If you were to enter into a verbal contract, it's recommended to follow up with an email or a letter confirming the offer, the terms of the agreement , and payment conditions. The more you can document the elements of a contract, the better your chances of legally enforcing a oral contract.
Another option is to make a recording of the conversation where the agreement is verbalized. This can be used to support your claims in the absence of a written agreement. However, it's always best to gain the permission of the other involved parties before hitting record.
Fundamentally, most verbal agreements are legally valid as long as they meet all the requirements for a contract. However, if you were to go to court over one party not fulfilling the terms of the contract, proving that the interaction took place can be extremely taxing.
So, ultimately, the question is: written or verbal agreements?
Any good lawyer, contract law firm, or legal professional would advise you to make sure you formalize any professional agreement with a written agreement. Written contracts provide a secure testament to the conditions that were agreed and signed by the two parties involved. If it comes to it, a physical contract is much easier to eviden in legal circumstances.
Freelancers, in particular, should be aware of the extra security that digital contracts may provide. Many people choose to stick to executing contracts verbally because they're not sure how to write a contract, or they think writing out the contract terms is too complicated or requires expensive legal advice. However, this is no longer the case.
Today, we have a world of resources available at our fingertips. The internet is a treasure trove of invaluable information, platforms, and software that simplifies our lives. Creating, signing, and sending contracts has never been easier. What's more, you don't have to rely on a hiring a lawyer to explain all that legal jargon anymore.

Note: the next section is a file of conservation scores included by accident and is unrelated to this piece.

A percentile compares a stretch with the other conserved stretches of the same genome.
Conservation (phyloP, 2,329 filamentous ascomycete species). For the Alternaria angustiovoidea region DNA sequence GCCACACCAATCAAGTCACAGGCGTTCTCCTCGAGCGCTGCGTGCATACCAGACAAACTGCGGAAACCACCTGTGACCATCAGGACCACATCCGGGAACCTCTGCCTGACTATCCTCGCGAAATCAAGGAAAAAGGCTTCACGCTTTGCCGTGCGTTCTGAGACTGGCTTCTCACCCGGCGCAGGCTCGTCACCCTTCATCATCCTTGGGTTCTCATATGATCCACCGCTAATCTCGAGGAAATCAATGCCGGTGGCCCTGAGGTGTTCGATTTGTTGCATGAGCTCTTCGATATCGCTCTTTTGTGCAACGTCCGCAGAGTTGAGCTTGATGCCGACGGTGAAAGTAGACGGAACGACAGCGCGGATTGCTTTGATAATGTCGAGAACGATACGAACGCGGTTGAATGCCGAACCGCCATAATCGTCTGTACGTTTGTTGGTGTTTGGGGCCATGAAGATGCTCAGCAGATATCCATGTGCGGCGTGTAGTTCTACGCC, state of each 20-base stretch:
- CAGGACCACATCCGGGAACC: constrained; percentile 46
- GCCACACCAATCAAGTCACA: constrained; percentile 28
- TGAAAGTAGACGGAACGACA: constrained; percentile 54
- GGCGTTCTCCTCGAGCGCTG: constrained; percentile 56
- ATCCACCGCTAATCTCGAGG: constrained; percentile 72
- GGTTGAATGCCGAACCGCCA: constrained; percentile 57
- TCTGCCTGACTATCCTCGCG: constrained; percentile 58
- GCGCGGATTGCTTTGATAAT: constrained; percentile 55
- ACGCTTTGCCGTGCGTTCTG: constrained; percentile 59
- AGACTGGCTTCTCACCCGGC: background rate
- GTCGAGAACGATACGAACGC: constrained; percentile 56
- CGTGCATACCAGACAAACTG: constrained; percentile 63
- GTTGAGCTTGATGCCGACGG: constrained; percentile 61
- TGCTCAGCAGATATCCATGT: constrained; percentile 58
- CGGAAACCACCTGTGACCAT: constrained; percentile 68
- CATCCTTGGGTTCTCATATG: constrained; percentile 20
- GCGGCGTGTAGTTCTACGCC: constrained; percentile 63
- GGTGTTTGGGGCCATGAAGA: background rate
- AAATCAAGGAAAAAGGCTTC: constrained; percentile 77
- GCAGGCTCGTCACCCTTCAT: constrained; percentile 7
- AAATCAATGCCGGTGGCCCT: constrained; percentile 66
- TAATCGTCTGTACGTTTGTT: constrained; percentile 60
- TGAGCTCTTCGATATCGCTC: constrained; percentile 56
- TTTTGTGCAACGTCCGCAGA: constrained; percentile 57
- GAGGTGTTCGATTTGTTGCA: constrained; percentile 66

There are plenty of tools available online for freelancers to use for guidance when drafting digital contracts. Tools like Bonsai provide a range of customizable, vetted contract templates for all kinds of freelance professionals. No matter what industry you're operating in, Bonsai has a professional template to offer.
A written contract makes the agreement much easier to prove the terms of the agreement in case something were to go awry. The two parties involved can rest assured that they're legal rights are protected, and the terms of the contract are sufficiently documented. Plus, it provides both parties with peace of mind to focus on the tasks at hand.
Bonsai's product suite for freelancers allows users to make contracts from scratch, or using professional templates, and sign them using an online signature maker.
With Bonsai, you can streamline and automate all of the boring back-office tasks that come with being a freelancer. From creating proposals that clients can't say no to, to sealing the deal with a professional contract - Bonsai will revolutionize the way you do business as a freelancer.
Why not secure your business today and sign up for a free trial?